The umbrella organization for Conservative synagogues is restructuring, its new chief executive said.
Rabbi Steven Wernick, who has been on the job as the United Synagogue for Conservative Judaism’s executive vice president and CEO for barely two months, told JTA on Thursday that the organization is reducing the number of regions from 15 to six and eliminating five positions in the main office, with more layoffs likely to come.
The restructuring is pending final approval from the organization’s board, which is slated to meet Sunday.
The aim is to make United Synagogue smaller and better, Wernick said.
Member synagogues have long complained they don’t get enough value for their dues.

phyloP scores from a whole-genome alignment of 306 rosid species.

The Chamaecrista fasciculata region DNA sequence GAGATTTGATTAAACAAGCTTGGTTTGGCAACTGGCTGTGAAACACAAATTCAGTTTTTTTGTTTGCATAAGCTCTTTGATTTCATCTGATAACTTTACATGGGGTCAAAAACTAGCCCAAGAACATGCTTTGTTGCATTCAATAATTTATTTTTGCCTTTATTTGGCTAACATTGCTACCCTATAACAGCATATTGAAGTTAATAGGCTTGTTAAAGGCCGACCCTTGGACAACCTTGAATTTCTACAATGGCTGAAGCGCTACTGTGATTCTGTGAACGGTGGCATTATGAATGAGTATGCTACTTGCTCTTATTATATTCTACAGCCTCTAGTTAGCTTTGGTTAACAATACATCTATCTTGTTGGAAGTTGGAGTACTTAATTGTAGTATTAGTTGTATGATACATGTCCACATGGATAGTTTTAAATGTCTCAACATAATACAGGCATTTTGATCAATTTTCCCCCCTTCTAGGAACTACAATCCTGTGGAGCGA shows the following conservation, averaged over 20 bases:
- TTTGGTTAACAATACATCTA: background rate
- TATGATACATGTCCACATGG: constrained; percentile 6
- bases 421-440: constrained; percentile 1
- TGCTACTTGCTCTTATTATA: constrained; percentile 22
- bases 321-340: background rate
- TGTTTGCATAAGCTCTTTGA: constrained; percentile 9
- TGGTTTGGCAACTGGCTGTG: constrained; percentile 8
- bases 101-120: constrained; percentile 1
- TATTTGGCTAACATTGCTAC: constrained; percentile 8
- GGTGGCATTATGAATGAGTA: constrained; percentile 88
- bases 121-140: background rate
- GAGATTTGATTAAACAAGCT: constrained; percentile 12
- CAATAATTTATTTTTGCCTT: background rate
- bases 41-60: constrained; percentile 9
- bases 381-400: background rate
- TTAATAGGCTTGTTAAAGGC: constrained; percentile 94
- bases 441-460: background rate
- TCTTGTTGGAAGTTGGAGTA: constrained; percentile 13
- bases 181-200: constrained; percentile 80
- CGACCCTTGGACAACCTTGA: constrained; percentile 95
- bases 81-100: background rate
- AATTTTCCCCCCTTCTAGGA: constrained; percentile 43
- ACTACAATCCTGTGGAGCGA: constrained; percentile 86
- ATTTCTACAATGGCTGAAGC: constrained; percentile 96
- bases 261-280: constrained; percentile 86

Wernick says he wants to reform an unwieldy organization that is “over-institutionalized,” with a bloated board and insufficient accountability.
The proposed governance and structural changes are aimed at granting Wernick more authority while also making the organization, which has long been a poster child for the Conservative movement’s ills, more directly accountable to the congregations who pay the dues.
“The fundamental goal of United Synagogue has to be strengthening synagogues,” Wernick said.
With many young Conservative Jews falling off the map between college and having children, the reorganization intends to place programming for youth and young adults under one heading and provide “seamless programming” as individuals progress from one age group to the next.